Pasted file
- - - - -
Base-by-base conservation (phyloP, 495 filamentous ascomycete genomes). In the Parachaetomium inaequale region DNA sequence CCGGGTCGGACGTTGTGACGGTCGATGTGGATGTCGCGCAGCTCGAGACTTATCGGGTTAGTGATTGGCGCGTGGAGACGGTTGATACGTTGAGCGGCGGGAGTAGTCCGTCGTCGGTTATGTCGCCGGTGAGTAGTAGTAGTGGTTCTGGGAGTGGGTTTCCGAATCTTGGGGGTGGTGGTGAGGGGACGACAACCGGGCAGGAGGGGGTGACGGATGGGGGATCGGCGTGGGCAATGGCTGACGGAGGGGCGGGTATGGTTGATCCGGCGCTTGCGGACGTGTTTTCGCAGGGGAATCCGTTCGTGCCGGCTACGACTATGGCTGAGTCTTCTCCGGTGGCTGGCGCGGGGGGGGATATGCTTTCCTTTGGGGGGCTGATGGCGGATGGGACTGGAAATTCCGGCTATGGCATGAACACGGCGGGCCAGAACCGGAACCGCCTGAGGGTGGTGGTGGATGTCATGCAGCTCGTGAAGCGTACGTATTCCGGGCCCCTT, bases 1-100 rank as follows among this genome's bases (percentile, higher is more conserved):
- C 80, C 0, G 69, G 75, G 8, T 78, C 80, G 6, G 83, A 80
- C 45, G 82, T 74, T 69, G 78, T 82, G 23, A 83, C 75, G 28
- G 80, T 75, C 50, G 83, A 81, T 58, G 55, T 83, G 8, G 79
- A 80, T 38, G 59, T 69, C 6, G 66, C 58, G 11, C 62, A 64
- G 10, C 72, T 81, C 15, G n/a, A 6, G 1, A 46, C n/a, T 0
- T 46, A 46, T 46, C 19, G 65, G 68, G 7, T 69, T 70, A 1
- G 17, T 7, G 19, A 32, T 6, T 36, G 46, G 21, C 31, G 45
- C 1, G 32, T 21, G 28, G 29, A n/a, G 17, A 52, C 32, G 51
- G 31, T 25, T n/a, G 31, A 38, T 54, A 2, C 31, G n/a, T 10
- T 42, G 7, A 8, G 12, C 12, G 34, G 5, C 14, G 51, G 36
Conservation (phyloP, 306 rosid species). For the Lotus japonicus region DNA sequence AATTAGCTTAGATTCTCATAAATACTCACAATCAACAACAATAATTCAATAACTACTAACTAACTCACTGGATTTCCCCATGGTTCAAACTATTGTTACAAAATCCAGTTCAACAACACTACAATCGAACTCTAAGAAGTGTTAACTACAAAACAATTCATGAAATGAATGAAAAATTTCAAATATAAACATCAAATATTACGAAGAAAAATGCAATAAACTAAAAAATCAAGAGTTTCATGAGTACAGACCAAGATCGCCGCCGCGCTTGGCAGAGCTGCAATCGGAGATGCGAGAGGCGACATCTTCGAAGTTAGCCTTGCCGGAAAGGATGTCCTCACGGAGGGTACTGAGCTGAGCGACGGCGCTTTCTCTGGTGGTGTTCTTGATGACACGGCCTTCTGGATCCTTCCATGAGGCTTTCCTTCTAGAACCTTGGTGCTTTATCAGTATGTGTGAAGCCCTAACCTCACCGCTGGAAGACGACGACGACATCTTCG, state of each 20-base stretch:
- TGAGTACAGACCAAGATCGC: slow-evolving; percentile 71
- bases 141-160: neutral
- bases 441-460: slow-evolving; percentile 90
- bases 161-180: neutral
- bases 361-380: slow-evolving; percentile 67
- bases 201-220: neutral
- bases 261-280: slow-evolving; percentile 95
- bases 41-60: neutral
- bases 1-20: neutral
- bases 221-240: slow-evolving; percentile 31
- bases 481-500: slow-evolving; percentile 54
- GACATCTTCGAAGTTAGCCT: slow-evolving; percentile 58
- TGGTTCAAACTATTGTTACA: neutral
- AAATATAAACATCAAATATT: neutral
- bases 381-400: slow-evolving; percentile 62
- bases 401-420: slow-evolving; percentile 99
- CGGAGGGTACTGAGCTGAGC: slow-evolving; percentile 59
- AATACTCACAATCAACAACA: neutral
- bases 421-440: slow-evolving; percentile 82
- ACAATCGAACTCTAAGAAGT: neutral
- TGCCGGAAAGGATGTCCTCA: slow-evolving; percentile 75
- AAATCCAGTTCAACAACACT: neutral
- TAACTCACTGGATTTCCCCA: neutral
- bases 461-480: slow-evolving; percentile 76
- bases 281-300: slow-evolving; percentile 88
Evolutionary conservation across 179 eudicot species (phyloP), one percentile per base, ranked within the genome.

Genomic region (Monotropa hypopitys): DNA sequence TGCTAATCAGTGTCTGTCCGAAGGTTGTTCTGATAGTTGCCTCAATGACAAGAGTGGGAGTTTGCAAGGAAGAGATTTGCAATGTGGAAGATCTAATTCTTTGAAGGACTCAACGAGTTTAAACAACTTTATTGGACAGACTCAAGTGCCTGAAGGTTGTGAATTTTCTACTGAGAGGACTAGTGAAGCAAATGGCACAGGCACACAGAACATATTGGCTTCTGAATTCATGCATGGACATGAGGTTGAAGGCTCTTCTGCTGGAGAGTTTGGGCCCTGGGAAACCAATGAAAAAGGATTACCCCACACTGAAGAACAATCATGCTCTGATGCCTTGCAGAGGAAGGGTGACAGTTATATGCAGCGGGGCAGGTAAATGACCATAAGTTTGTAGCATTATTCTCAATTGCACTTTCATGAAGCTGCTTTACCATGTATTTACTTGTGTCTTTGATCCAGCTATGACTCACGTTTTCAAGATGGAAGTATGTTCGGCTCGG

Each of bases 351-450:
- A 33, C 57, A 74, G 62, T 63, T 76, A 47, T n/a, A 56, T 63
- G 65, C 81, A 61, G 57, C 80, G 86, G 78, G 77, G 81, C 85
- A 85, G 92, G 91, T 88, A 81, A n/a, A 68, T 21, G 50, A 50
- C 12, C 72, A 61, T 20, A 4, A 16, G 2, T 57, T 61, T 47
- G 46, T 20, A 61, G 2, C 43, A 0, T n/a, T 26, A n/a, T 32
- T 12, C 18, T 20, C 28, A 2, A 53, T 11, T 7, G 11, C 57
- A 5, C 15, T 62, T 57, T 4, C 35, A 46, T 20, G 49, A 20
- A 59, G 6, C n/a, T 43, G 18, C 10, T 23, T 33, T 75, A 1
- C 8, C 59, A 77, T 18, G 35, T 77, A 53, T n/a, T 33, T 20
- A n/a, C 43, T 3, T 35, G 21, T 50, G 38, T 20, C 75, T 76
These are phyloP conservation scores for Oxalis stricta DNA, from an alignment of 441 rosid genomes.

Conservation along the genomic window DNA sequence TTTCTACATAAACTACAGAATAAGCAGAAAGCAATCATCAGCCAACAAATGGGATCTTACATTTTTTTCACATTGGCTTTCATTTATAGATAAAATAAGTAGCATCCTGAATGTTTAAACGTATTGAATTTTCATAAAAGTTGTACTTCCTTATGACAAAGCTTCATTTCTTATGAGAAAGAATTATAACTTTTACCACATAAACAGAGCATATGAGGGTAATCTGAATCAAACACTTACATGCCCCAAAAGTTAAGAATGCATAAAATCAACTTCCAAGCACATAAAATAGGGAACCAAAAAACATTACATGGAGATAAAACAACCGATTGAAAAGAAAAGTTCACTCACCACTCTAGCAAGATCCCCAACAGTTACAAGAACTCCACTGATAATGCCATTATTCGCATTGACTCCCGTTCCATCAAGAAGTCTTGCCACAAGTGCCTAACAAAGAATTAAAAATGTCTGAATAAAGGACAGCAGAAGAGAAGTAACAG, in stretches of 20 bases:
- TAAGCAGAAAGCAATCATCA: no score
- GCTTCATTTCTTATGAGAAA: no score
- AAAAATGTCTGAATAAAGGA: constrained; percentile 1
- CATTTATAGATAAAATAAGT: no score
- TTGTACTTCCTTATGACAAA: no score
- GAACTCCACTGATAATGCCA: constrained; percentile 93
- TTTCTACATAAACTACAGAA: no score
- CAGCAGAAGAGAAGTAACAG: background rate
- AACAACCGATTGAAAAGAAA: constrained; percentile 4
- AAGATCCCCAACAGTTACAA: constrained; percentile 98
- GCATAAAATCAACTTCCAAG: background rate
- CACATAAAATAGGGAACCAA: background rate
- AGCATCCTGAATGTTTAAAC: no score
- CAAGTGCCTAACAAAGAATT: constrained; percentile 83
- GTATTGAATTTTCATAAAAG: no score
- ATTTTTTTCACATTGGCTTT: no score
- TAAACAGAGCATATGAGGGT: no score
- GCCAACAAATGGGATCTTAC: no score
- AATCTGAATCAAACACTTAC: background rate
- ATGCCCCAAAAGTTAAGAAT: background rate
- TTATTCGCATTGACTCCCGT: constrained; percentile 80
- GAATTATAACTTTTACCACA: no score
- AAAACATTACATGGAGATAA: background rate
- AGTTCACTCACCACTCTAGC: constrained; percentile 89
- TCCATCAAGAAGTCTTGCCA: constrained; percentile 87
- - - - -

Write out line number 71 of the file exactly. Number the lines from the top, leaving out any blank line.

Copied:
- AATCTGAATCAAACACTTAC: background rate